China has detained hundreds of Muslim imams in the restive Xinjiang province, Radio Free Asia has reported. The detention of imams has paralyzed the religious life of Muslims in the province, with even funeral rites not being performed, the report says.
Sources within northwest China's Xinjiang Uyghur Autonomous Region (XUAR) have said that more than 600 imams, or religious clerics, were jailed under a campaign of 'extralegal incarceration'. Of nearly 10 million Uighur Muslims in the region, nearly two million are in various forms of imprisonment, mostly held in a vast network of internment camps where Muslims are forced to undergo cultural transformation.
More Imams Under Imprisonment
"We started this search in 2018, around May ... and after the interviews finished in November [that year], I found that the most targeted population was religious figures," Abduweli Ayup, a Norway-based fellow with the International Cities of Refuge Network (ICORN), told the publication. He was speaking at a webinar hosted by the Washington-based Uyghur Human Rights Project (UHRP).
"At the time, we had about 300 imams listed [as detained] and then we kept updating the figures and by June, the last update, it was 613 imams listed," he added.
The pithy plight of ethnic Uighur Muslims under the Chinese Communist rule was captured in the testimonies given at the meeting. Another participant said Uighur Muslims in Xinjiang are "afraid of dying" these days as there are no imams to perform the last rites.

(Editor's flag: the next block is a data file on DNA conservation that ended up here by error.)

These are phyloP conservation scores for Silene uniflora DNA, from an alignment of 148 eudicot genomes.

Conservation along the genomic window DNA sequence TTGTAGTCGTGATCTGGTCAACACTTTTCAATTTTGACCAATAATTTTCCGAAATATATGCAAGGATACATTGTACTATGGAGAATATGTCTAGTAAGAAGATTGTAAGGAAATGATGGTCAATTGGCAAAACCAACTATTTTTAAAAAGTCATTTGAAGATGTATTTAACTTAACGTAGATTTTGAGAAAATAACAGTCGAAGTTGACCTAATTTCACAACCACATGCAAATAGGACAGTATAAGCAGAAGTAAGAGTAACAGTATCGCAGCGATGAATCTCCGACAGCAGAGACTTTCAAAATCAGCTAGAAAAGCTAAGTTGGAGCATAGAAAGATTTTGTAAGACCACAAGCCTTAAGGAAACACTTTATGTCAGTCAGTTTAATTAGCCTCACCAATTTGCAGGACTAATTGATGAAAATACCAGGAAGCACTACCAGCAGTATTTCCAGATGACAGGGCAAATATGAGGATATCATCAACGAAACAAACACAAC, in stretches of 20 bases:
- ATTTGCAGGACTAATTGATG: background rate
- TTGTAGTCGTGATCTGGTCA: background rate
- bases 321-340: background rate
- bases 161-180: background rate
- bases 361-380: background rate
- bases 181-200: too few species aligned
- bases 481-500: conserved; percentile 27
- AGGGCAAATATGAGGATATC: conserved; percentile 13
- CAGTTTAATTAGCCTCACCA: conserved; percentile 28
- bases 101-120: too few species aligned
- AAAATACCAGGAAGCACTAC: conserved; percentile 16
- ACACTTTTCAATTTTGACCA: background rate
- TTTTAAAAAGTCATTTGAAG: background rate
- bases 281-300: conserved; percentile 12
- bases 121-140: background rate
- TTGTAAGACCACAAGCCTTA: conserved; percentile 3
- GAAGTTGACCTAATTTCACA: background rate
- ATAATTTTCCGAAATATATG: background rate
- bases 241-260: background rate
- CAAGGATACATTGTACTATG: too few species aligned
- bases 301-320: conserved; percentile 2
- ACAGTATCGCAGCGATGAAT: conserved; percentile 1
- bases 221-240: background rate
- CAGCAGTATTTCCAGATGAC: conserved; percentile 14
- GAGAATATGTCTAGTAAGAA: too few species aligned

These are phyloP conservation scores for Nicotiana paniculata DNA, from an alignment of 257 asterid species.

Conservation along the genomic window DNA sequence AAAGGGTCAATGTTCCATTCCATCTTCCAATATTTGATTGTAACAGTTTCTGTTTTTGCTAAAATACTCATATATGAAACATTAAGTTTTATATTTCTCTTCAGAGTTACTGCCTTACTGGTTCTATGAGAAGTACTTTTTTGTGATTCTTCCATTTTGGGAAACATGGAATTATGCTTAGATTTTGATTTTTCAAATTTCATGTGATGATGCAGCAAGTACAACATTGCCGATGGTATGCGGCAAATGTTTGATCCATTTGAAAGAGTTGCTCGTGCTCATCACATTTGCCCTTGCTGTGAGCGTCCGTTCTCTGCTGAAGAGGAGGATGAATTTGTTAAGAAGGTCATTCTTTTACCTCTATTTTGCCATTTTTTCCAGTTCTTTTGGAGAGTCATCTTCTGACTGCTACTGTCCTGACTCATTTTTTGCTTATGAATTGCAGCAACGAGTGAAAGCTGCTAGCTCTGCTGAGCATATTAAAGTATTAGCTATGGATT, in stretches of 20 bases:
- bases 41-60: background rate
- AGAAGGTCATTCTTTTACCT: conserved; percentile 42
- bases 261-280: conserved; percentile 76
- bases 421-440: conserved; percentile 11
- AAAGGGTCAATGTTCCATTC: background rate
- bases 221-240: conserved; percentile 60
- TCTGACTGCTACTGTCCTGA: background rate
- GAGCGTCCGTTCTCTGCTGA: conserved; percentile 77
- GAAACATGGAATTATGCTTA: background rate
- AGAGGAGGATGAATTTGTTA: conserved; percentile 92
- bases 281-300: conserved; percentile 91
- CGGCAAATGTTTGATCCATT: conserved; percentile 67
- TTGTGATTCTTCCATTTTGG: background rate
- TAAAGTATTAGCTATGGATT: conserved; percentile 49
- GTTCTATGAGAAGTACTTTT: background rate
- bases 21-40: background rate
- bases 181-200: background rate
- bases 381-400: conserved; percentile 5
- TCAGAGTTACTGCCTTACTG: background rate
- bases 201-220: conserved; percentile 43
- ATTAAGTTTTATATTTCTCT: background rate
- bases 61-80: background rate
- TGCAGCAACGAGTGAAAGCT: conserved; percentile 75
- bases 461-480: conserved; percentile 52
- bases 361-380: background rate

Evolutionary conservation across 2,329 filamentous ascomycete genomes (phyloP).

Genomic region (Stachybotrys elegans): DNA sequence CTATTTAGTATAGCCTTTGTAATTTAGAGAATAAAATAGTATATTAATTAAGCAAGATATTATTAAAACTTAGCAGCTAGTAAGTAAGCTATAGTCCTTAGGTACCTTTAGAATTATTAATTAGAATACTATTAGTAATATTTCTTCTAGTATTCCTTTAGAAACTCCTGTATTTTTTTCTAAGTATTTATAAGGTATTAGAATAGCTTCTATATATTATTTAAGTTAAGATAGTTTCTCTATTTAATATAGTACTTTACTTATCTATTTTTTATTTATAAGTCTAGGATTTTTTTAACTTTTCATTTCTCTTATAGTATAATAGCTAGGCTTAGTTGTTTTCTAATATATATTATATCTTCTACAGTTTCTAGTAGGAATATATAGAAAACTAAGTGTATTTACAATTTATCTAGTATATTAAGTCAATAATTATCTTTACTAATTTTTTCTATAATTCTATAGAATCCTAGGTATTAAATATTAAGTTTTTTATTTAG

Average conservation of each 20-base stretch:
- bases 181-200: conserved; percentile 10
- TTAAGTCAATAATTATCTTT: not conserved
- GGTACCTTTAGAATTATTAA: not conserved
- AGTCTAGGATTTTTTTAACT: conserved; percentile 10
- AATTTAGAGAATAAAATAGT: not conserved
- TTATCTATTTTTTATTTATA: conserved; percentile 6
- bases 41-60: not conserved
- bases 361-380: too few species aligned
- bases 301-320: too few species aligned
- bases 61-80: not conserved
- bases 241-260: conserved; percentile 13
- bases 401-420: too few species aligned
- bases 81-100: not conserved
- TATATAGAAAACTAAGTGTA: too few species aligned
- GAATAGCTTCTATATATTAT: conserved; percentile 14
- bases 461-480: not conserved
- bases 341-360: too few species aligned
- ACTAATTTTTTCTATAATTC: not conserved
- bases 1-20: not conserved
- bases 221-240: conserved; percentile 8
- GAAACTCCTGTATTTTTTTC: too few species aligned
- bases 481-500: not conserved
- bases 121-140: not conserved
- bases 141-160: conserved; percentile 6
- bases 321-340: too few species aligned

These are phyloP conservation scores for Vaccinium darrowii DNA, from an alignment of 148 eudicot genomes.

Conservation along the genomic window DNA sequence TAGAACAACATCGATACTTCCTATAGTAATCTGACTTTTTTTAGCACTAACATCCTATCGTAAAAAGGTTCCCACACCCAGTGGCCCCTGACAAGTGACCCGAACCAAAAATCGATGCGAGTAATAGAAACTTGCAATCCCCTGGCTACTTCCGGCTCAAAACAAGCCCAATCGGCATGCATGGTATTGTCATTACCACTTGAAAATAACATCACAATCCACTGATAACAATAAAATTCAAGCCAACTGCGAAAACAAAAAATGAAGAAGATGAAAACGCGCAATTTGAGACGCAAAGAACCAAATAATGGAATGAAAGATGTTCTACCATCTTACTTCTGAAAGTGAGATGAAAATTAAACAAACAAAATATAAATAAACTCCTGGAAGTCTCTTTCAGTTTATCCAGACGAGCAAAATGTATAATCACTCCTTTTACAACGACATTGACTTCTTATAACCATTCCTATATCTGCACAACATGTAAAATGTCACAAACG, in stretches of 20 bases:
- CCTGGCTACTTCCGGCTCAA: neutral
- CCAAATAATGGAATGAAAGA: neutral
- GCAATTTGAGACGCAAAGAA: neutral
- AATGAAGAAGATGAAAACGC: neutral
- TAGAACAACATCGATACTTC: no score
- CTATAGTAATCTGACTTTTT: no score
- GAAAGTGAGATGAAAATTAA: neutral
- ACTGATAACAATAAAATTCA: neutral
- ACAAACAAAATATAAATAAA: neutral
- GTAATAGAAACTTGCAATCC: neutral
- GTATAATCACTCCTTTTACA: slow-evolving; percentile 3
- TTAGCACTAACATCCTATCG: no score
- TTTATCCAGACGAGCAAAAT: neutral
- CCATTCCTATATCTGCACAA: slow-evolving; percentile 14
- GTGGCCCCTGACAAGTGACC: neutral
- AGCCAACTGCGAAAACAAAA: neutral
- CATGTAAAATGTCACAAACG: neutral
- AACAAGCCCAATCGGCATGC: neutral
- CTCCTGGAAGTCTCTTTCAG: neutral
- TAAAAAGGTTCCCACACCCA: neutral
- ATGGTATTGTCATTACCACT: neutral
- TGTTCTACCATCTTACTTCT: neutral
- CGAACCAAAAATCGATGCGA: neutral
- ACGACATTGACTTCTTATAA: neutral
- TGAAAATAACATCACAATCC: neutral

"They told me that after those imams were arrested, Uyghurs became afraid ... of dying because there is no imam to [oversee their] funeral," the activist said. The situation is so dire that in the provincial capital Urumqi, people have to register and have to wait when somebody dies.
"They are afraid of dying because the mosques are demolished, and the imams are arrested, and there is no possibility to hold a funeral, to hold the ceremony," he said. "It's very tragic."
Terror and Secessionism
China says the Turkic-speaking native people of the Xinjiang region support terrorism and secessionism. Knife attacks by Uighur rebels were a common feature in the last several years, until Beijing tightened the grip on the region after Xi Jinping became the president.
In 2014, before the internment camps became a reality, China's State Internet Information Office (SIIO) had said that the Uighur rebels were propagating terror videos and jihadi-supporting literature throughout the region. "Terror video and audio products have become a major instigator of the high incidence of terrorist activities at present," the SIIO had said.
"These materials, which propagate Jihad, terrorism and religious extremism, have been spread incessantly in China ... They have had a strong instigation effect and are extremely harmful," the SIIO said.